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February 25, 2006

International Embarass Yourself as an Artist Day

Elizabeth Bear throws down a challenge to the writers:

Okay, I double-dog dare you. Go ahead and post the awfullest, grottiest, ancientest piece of juvenilia you still have a word processor that will open. I'll wait.

Then we can all congratulate ourselves on how far we've come.

I can do that.

Behold "Ice Machine," a story named after an obscure Depeche Mode song but otherwise having nothing to do with that band or that song: It's about a private investigator on the trail of a serial killer -- on an asteriod. Because, honestly, where else would one be? I wrote two-thirds of the story when I was seventeen and two-thirds when I was twenty-one, so not only is it bad, it's also disjointed. And that's what you look for in a story like this, isn't it.

Now, fair warning: There are many things bad and broken about this story, namely plot, characterization and dialogue. Probably also spelling and grammar. I used to think it was pretty good, but two stints as an editor and four novels have disabused me of that notion. The best that can be said of it is that it is probably no worse than most science fiction stories written by seventeen (or twenty-one) year olds.

No, I didn't try to sell it, although I did enter it into an undergraduate writing contest at the U of C and came in third, which reflects the lack of competition more than anything else. To be entirely honest after this story I didn't write another short story for a decade -- three years after I wrote Agent to the Stars, in fact. And I did manage to sell that one (to Strange Horizons, which at the time didn't count as a pro sale, which I suppose is good for my Campbell eligibility). I've only written two other short stories since then, however. Although I'm writing a new one this weekend! Go me! Let's hope I've learned something useful since I wrote the one you have here.

And remember: If you're traumatized, blame Bear. She made me do it.

Posted by john at February 25, 2006 03:05 AM

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elizabeth bear | February 25, 2006 09:15 AM

I held a gun to his head.

It's true.

Gabe | February 25, 2006 10:47 AM

I went on a purging in 1999 and deleted enough bad fiction to fill several Mead notebooks.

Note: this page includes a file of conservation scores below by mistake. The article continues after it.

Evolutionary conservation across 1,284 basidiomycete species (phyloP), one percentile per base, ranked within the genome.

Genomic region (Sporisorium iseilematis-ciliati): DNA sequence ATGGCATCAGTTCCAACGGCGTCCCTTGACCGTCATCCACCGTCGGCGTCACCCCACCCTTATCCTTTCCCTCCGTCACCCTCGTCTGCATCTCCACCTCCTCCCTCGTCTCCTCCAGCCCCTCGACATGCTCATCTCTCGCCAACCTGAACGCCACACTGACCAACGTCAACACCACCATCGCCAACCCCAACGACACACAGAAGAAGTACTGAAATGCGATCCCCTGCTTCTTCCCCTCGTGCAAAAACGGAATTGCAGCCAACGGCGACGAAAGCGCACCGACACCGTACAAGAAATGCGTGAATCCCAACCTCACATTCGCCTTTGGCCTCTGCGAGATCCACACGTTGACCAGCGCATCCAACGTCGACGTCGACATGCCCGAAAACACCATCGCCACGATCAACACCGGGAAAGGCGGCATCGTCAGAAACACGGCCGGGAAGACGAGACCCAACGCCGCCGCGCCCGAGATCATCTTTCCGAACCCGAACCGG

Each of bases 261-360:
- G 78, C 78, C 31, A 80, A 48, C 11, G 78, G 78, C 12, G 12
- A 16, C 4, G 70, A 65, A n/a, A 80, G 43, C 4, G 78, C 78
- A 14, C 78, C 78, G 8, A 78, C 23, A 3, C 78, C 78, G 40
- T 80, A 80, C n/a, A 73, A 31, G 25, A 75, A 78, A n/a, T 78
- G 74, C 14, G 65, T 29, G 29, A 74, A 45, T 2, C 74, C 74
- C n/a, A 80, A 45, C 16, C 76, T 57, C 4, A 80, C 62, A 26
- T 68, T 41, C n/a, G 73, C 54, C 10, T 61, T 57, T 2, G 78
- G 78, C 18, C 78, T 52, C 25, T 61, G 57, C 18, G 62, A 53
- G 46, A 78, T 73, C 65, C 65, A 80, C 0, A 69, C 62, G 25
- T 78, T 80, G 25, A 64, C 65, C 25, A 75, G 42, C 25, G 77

That said, I think have one piece that's bad enough for this exercise.

cherie priest | February 25, 2006 01:00 PM

Circa age 14 ansty pre-gothdom:

"Bury me at midnight, beneath a shadowed moon
Let no tear-strained voices moan a melancholy tune."

Thank God I can't remember the rest.

John Scalzi | February 25, 2006 01:03 PM

That's pre-gothdom? Damn, girl.

doubt | February 25, 2006 01:42 PM

There wasn't beer involved when you were trying to come up with character names, was there?

John Scalzi | February 25, 2006 01:47 PM

Indeed there there was! Oddly, however, I don't drink. Go figure.

Tom Nixon | February 26, 2006 04:21 AM

Writing styles are so interesting. My master's degree is in linguistics and I've studied just enough syntac, stylistics and forensic linguistics to get me in trouble (if you can imagine).

While your writing has improved tremendously (and you don't need me to tell you that), so many part of "Ice Machine" have the look and feel of the later John Scalzi.

However, I should mention that I wish I wrote fiction today as well as the John of 1991 (or therabouts). Perhaps that is why I write nonfiction. At least with that, I can pretend I know what I am doing.

John Scalzi | February 26, 2006 04:23 AM

Tom Nixon:

"While your writing has improved tremendously (and you don't need me to tell you that), so many parts of 'Ice Machine' have the look and feel of the later John Scalzi."

Oh, yeah. There's no doubt about that -- it sounds like me, it's just not good me. Or at least, the good me today (it was as good as I could be when I was seventeen).

Laurie Mann | February 26, 2006 10:41 AM

I did it (but my comment fell away from Elizabeth's LJ for some reason).


Anne C. | February 26, 2006 02:06 PM

I love that the bad writing you and Elizabeth posted are still leaps and bounds ahead of some of the bad writing I've read in my time. I flatter myself to think that my good writing is in there at the level of your bad, giving me hope for the future.
Here's a story for your low Expectations, written in 1994, when I was 20. To my shame, it's not even entertainingly bad. Fortunately the same editor that rejected it accepted a better story from me two years later.
Thanks for sharing your "failures" with us!

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